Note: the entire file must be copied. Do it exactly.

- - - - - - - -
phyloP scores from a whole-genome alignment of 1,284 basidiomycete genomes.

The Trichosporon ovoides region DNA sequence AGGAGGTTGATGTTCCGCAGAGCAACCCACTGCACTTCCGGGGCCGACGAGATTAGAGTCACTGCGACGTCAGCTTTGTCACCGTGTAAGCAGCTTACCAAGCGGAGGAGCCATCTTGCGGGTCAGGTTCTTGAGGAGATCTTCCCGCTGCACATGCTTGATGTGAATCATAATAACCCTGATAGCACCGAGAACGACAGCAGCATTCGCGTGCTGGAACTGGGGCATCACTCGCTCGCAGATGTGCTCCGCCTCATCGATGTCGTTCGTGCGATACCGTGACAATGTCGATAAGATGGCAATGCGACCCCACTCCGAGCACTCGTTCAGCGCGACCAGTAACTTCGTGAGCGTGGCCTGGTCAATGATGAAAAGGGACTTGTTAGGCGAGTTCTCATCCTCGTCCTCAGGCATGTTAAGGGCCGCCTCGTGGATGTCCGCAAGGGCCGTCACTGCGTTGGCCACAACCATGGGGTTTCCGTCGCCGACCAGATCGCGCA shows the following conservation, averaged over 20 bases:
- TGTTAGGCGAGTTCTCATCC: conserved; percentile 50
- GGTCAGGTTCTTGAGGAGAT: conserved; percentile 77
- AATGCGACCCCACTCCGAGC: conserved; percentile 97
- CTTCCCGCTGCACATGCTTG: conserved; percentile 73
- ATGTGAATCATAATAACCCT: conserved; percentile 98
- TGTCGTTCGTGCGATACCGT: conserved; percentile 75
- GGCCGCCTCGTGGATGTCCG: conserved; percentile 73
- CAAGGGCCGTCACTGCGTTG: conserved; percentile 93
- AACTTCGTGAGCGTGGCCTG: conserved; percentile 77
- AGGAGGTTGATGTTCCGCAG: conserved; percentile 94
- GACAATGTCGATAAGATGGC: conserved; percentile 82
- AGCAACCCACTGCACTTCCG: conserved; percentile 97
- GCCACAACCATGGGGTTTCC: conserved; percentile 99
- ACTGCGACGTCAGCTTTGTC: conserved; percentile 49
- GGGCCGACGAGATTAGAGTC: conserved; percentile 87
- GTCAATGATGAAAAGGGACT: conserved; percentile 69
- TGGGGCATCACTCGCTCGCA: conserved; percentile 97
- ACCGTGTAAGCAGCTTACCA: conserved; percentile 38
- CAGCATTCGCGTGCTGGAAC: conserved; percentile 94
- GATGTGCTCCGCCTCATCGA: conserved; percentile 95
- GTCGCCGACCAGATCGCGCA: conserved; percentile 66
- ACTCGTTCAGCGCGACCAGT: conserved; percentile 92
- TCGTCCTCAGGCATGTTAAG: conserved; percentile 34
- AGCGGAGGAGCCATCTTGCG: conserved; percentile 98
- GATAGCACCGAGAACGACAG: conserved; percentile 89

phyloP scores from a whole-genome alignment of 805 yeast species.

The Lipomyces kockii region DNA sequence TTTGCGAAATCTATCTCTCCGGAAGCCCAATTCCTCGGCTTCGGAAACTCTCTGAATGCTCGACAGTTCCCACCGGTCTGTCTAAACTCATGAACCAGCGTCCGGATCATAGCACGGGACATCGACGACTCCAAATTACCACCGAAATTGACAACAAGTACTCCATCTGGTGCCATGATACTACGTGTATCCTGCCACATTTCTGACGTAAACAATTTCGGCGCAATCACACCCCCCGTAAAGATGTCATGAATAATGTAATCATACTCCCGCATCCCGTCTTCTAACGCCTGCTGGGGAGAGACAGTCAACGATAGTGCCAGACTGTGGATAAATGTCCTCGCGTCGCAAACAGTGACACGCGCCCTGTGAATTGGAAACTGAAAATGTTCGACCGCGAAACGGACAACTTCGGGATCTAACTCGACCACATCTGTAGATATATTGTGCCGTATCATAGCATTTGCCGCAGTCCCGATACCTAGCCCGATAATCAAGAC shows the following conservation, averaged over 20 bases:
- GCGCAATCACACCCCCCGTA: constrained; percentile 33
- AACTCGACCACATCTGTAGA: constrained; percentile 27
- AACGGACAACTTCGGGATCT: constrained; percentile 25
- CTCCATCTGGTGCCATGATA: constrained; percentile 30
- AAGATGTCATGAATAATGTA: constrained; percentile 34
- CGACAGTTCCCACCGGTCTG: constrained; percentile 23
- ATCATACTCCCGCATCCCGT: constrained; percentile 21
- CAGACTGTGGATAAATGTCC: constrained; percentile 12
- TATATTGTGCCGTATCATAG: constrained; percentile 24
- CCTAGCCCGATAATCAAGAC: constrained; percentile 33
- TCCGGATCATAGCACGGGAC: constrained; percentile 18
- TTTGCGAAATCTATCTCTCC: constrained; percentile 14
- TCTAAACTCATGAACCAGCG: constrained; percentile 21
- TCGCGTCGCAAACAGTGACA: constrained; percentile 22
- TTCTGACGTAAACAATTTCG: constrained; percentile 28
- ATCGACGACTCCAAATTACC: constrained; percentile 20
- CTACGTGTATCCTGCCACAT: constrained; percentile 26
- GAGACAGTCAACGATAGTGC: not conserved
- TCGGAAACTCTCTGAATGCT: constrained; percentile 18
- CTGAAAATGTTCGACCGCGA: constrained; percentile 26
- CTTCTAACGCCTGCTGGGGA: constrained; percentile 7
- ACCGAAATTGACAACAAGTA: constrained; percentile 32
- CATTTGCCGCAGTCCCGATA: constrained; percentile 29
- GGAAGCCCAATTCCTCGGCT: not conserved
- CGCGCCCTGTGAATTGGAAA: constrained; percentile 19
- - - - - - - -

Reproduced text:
phyloP scores from a whole-genome alignment of 1,284 basidiomycete genomes.

The Trichosporon ovoides region DNA sequence AGGAGGTTGATGTTCCGCAGAGCAACCCACTGCACTTCCGGGGCCGACGAGATTAGAGTCACTGCGACGTCAGCTTTGTCACCGTGTAAGCAGCTTACCAAGCGGAGGAGCCATCTTGCGGGTCAGGTTCTTGAGGAGATCTTCCCGCTGCACATGCTTGATGTGAATCATAATAACCCTGATAGCACCGAGAACGACAGCAGCATTCGCGTGCTGGAACTGGGGCATCACTCGCTCGCAGATGTGCTCCGCCTCATCGATGTCGTTCGTGCGATACCGTGACAATGTCGATAAGATGGCAATGCGACCCCACTCCGAGCACTCGTTCAGCGCGACCAGTAACTTCGTGAGCGTGGCCTGGTCAATGATGAAAAGGGACTTGTTAGGCGAGTTCTCATCCTCGTCCTCAGGCATGTTAAGGGCCGCCTCGTGGATGTCCGCAAGGGCCGTCACTGCGTTGGCCACAACCATGGGGTTTCCGTCGCCGACCAGATCGCGCA shows the following conservation, averaged over 20 bases:
- TGTTAGGCGAGTTCTCATCC: conserved; percentile 50
- GGTCAGGTTCTTGAGGAGAT: conserved; percentile 77
- AATGCGACCCCACTCCGAGC: conserved; percentile 97
- CTTCCCGCTGCACATGCTTG: conserved; percentile 73
- ATGTGAATCATAATAACCCT: conserved; percentile 98
- TGTCGTTCGTGCGATACCGT: conserved; percentile 75
- GGCCGCCTCGTGGATGTCCG: conserved; percentile 73
- CAAGGGCCGTCACTGCGTTG: conserved; percentile 93
- AACTTCGTGAGCGTGGCCTG: conserved; percentile 77
- AGGAGGTTGATGTTCCGCAG: conserved; percentile 94
- GACAATGTCGATAAGATGGC: conserved; percentile 82
- AGCAACCCACTGCACTTCCG: conserved; percentile 97
- GCCACAACCATGGGGTTTCC: conserved; percentile 99
- ACTGCGACGTCAGCTTTGTC: conserved; percentile 49
- GGGCCGACGAGATTAGAGTC: conserved; percentile 87
- GTCAATGATGAAAAGGGACT: conserved; percentile 69
- TGGGGCATCACTCGCTCGCA: conserved; percentile 97
- ACCGTGTAAGCAGCTTACCA: conserved; percentile 38
- CAGCATTCGCGTGCTGGAAC: conserved; percentile 94
- GATGTGCTCCGCCTCATCGA: conserved; percentile 95
- GTCGCCGACCAGATCGCGCA: conserved; percentile 66
- ACTCGTTCAGCGCGACCAGT: conserved; percentile 92
- TCGTCCTCAGGCATGTTAAG: conserved; percentile 34
- AGCGGAGGAGCCATCTTGCG: conserved; percentile 98
- GATAGCACCGAGAACGACAG: conserved; percentile 89

phyloP scores from a whole-genome alignment of 805 yeast species.

The Lipomyces kockii region DNA sequence TTTGCGAAATCTATCTCTCCGGAAGCCCAATTCCTCGGCTTCGGAAACTCTCTGAATGCTCGACAGTTCCCACCGGTCTGTCTAAACTCATGAACCAGCGTCCGGATCATAGCACGGGACATCGACGACTCCAAATTACCACCGAAATTGACAACAAGTACTCCATCTGGTGCCATGATACTACGTGTATCCTGCCACATTTCTGACGTAAACAATTTCGGCGCAATCACACCCCCCGTAAAGATGTCATGAATAATGTAATCATACTCCCGCATCCCGTCTTCTAACGCCTGCTGGGGAGAGACAGTCAACGATAGTGCCAGACTGTGGATAAATGTCCTCGCGTCGCAAACAGTGACACGCGCCCTGTGAATTGGAAACTGAAAATGTTCGACCGCGAAACGGACAACTTCGGGATCTAACTCGACCACATCTGTAGATATATTGTGCCGTATCATAGCATTTGCCGCAGTCCCGATACCTAGCCCGATAATCAAGAC shows the following conservation, averaged over 20 bases:
- GCGCAATCACACCCCCCGTA: constrained; percentile 33
- AACTCGACCACATCTGTAGA: constrained; percentile 27
- AACGGACAACTTCGGGATCT: constrained; percentile 25
- CTCCATCTGGTGCCATGATA: constrained; percentile 30
- AAGATGTCATGAATAATGTA: constrained; percentile 34
- CGACAGTTCCCACCGGTCTG: constrained; percentile 23
- ATCATACTCCCGCATCCCGT: constrained; percentile 21
- CAGACTGTGGATAAATGTCC: constrained; percentile 12
- TATATTGTGCCGTATCATAG: constrained; percentile 24
- CCTAGCCCGATAATCAAGAC: constrained; percentile 33
- TCCGGATCATAGCACGGGAC: constrained; percentile 18
- TTTGCGAAATCTATCTCTCC: constrained; percentile 14
- TCTAAACTCATGAACCAGCG: constrained; percentile 21
- TCGCGTCGCAAACAGTGACA: constrained; percentile 22
- TTCTGACGTAAACAATTTCG: constrained; percentile 28
- ATCGACGACTCCAAATTACC: constrained; percentile 20
- CTACGTGTATCCTGCCACAT: constrained; percentile 26
- GAGACAGTCAACGATAGTGC: not conserved
- TCGGAAACTCTCTGAATGCT: constrained; percentile 18
- CTGAAAATGTTCGACCGCGA: constrained; percentile 26
- CTTCTAACGCCTGCTGGGGA: constrained; percentile 7
- ACCGAAATTGACAACAAGTA: constrained; percentile 32
- CATTTGCCGCAGTCCCGATA: constrained; percentile 29
- GGAAGCCCAATTCCTCGGCT: not conserved
- CGCGCCCTGTGAATTGGAAA: constrained; percentile 19